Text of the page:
A high school biology and chemistry teacher, Wohl’s father took her hiking, camping, backpacking, skiing, and on family trips to national parks.
“I have wanted to be a field-focused research scientist since I was a young child. The only question early on was which scientific discipline I would focus on,” said Wohl.
After completing high school in Ohio, Wohl moved to Phoenix with her parents and enrolled at ASU. She was interested in both biology and geology and “more or less flipped a coin and enrolled as a biology major,” she said. After taking a class in introductory physical geology with SESE’s Carleton Moore, however, she switched majors to geology.
“I feel very fortunate to have gotten an undergrad degree from a department that, despite being at a very large state university, was extremely focused on field experiences and provided opportunities for undergrads to feel that they belonged to a group,” said Wohl. “Without exception, every faculty member with whom I took a course at ASU took an interest in me as an individual and mentored me in learning how to be a geologist and how to do research.”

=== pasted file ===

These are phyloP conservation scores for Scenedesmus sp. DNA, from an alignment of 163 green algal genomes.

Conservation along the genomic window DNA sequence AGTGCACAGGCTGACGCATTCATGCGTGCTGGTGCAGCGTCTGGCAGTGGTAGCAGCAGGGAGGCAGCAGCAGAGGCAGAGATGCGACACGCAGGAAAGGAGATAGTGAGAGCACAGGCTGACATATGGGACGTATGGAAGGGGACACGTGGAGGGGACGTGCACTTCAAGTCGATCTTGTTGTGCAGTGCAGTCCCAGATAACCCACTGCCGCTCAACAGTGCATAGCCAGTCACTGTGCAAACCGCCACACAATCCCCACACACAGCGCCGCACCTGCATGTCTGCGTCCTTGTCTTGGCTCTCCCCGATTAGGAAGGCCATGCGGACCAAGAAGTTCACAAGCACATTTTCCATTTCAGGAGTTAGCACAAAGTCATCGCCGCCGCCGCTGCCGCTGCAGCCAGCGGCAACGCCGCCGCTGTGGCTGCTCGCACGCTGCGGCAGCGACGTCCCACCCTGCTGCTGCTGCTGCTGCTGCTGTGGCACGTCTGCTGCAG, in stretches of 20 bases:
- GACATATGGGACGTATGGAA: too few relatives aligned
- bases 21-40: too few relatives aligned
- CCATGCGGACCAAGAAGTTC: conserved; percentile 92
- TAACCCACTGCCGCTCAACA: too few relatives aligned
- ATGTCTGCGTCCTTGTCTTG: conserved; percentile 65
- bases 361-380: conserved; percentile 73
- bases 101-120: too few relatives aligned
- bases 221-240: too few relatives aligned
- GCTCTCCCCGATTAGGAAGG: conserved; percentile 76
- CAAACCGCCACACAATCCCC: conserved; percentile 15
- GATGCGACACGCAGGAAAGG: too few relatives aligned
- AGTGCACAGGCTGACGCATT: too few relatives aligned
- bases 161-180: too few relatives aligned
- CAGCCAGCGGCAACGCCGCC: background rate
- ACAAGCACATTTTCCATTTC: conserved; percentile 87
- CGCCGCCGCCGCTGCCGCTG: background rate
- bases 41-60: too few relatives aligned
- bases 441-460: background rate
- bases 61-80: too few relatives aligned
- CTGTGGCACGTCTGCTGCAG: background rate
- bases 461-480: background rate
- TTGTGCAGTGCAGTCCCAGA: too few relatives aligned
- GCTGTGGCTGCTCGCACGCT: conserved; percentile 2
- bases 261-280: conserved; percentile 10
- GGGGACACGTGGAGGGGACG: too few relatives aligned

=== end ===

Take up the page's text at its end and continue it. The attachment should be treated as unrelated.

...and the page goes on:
Of particular influence to Wohl were Carleton Moore, Bob Dietz, Troy Péwé, Paul Knauth, John Ferry, Ed Stump, and Mike Malin. From introductory geology courses to lab work, and from advice on graduate school to summer field camps, these faculty members instilled, according to Wohl, “a sense of belonging to an exciting and unique group with high expectations and professional standards.”
Her advice for current students is to work as a lab or field assistant with a faculty member or grad student, then conduct your own research as an independent study or senior thesis.
“There is no better way to learn research skills than by engaging in research,” she recommends. “I still think that the more diverse your field experiences, the better you are as a geologist.”
She also recommends paying close attention to the research faculty are doing and finding inspiration therein. She vividly remembers, for example, the incredible photos Ed Stump regularly showed of his research in Antarctica in his structural geology course.
Wohl, who earned her doctorate at the University of Arizona, currently teaches courses on geomorphology and fluvial geomorphology at Colorado State University. Her research interests include physical-ecological interactions in river ecosystems and the implications of physical riverine complexity for organic carbon storage.
She’s been able to do field research on every continent except Antarctica and she says, “I’ve got my sights set on that continent . . .” with Ed Stump to thank for the inspiration.